Awaiting Your Return From Shore
five-square-mile Guernsey is the second-largest of the Channel Islands. They
lie west of the Cherbourg peninsula and to the south in the English Channel.
Along with its sister island of Jersey, Guernsey has been a part of Britain
since 1066 though retaining a culture entirely of its own. The Channel
Islands were the only part of England occupied during World War II.
Today, the 60,000 or so residents rely on agriculture and tourism for
their income. Scores of visitors from England and the Continent come to
enjoy the mild climate, sandy beaches, semitropical vegetation, beautiful
seascapes and quiet country lanes. In recent years many banks, insurance
companies and other financial institutions were established in the Channel
Islands, attracted by a favorable tax status.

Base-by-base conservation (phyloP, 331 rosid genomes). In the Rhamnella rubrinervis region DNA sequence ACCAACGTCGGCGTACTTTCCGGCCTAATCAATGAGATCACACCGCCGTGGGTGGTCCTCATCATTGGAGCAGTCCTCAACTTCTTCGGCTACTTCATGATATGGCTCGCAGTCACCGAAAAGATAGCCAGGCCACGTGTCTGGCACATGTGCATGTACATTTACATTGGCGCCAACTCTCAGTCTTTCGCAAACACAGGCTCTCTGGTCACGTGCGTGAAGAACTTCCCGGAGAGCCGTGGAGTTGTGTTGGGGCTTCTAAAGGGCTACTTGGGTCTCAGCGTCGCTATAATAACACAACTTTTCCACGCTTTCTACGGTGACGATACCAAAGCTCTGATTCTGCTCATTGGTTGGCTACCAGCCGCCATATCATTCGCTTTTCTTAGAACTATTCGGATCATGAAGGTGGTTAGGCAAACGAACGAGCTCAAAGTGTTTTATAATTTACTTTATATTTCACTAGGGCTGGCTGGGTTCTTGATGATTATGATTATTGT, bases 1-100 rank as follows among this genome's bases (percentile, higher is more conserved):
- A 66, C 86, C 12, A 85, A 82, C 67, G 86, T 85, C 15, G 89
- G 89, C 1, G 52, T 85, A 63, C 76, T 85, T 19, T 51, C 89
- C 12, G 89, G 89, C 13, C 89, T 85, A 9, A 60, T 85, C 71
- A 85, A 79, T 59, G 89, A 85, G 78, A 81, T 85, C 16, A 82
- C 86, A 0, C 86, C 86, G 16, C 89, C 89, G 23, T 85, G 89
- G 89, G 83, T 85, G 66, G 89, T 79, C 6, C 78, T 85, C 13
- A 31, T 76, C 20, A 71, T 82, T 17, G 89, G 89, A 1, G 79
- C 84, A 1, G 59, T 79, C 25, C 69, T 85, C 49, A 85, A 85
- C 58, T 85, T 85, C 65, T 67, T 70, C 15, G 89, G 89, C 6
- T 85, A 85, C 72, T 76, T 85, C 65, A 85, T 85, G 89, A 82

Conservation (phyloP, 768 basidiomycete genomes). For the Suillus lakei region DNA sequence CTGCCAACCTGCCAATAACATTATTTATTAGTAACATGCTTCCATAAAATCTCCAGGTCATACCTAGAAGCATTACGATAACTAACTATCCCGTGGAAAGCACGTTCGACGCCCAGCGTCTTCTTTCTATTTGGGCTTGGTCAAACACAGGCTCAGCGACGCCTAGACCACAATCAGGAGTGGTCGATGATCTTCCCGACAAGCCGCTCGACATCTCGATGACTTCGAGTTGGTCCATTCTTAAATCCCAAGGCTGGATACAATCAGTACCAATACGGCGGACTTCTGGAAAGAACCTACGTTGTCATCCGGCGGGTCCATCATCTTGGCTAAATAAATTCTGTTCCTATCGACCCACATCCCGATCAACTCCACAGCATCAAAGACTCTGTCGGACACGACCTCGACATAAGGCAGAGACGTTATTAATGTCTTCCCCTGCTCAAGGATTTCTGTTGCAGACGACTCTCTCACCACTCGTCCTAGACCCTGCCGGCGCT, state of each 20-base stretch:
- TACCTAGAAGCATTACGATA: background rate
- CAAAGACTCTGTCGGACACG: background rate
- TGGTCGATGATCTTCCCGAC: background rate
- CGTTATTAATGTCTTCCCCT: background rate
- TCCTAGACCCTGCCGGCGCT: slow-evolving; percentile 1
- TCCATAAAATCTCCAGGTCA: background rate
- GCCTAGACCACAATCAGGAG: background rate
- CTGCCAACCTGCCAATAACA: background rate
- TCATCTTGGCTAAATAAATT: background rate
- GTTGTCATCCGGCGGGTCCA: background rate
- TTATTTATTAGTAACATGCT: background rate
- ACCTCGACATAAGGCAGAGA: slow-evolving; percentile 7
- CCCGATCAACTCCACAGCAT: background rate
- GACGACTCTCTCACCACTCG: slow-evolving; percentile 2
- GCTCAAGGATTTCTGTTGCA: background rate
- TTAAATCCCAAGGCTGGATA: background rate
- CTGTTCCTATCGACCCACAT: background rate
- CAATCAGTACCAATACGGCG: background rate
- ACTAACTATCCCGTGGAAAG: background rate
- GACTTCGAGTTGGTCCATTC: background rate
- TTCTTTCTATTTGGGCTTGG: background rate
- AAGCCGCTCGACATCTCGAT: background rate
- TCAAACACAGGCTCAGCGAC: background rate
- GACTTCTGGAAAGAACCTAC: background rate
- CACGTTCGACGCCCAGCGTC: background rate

St. Peter Port is situated on a hillside overlooking the picturesque
harbor of the Island of Guernsey. Rows of brightly painted houses, granite
stairs and cobbled lanes climb the hill, providing great views of the port
and the medieval castle. Victor Hugo made this seaport his home for 14
years. Here he penned his famous novel, the Toilers of the Sea. He
graciously dedicated his work to "the rock of hospitality and liberty, to
that portion of old Norman ground inhabited by the noble little nation of
the sea - the Island of Guernsey."
To explore this unique destination, start with a look at St. Peter's
Church and the 13th-century castle. Among its former residents were
Guernsey's Royalist Lieutenant Governor, and French and German occupation
forces. Then take a ride through the idyllic countryside or stroll the
narrow streets of pretty St. Peter Port, enjoying the particular ambiance
that makes Guernsey so special.
Please Note: In the event of bad weather, the ship may call at
St. Helier, Jersey, instead.
Awaiting Your Return
Return to Your
Suite and Sail Away to The Next Adventure
and Dancing Await You